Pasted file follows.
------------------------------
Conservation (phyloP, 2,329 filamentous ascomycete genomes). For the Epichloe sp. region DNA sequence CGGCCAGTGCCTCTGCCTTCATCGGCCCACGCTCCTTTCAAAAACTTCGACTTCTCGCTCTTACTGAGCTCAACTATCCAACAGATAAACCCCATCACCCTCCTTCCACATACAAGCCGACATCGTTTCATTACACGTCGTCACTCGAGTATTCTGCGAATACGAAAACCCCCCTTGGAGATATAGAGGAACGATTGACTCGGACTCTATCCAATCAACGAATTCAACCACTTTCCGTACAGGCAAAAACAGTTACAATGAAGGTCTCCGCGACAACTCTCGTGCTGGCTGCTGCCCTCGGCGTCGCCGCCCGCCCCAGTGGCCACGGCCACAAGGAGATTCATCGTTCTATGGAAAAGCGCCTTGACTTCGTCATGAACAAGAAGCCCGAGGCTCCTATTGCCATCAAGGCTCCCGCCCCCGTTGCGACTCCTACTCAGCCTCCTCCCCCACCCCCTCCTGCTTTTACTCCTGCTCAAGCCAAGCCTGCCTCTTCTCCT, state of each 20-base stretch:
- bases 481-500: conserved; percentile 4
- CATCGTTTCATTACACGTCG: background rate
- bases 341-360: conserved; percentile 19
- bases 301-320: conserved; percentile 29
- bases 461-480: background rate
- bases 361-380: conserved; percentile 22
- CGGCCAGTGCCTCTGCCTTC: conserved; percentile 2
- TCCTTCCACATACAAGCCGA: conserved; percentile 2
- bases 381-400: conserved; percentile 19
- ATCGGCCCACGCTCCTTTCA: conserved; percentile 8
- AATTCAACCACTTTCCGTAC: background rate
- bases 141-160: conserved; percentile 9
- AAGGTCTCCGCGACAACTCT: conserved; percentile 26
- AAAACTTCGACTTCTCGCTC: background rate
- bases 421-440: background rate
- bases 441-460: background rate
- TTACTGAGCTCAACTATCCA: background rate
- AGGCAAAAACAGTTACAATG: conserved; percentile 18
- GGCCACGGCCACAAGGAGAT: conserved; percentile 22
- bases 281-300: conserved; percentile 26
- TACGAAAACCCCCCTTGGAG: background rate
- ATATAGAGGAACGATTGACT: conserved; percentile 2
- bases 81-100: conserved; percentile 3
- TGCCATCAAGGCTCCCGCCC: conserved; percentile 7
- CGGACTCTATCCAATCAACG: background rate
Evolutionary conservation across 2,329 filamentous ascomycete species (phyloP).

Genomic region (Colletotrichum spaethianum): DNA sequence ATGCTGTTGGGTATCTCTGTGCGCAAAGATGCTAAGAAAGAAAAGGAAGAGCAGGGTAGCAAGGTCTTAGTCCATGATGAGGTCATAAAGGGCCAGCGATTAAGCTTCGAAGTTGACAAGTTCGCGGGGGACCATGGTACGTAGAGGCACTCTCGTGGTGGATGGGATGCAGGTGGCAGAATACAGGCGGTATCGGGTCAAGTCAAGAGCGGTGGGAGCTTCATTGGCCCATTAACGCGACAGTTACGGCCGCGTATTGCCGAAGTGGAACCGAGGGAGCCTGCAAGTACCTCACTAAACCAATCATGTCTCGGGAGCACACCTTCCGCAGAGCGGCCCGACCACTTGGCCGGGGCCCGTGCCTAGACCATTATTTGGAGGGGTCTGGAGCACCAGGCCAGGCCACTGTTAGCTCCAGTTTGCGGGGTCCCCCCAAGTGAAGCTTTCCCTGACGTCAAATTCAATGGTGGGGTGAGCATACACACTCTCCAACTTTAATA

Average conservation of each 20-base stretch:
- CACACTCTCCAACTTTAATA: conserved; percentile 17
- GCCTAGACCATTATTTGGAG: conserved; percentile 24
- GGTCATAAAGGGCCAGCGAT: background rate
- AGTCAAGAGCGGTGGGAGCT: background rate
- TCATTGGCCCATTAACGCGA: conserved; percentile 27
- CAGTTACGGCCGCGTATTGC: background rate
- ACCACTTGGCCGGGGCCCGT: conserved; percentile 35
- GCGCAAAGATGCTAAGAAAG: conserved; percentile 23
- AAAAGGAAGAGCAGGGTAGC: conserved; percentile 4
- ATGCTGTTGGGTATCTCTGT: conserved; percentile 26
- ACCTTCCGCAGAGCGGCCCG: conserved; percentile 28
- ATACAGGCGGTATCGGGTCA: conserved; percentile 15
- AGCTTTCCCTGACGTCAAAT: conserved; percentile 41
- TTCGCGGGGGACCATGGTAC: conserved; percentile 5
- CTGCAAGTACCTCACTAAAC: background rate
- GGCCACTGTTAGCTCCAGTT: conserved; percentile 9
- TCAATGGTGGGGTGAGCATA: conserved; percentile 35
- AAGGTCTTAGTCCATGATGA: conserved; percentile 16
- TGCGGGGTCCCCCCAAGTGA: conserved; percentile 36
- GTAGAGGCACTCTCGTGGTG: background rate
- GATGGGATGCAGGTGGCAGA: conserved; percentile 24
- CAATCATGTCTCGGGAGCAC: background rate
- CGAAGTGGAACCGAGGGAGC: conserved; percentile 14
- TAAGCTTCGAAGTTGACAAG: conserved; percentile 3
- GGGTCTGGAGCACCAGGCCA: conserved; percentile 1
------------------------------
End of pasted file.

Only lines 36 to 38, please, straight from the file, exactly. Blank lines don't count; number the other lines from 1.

- ACCACTTGGCCGGGGCCCGT: conserved; percentile 35
- GCGCAAAGATGCTAAGAAAG: conserved; percentile 23
- AAAAGGAAGAGCAGGGTAGC: conserved; percentile 4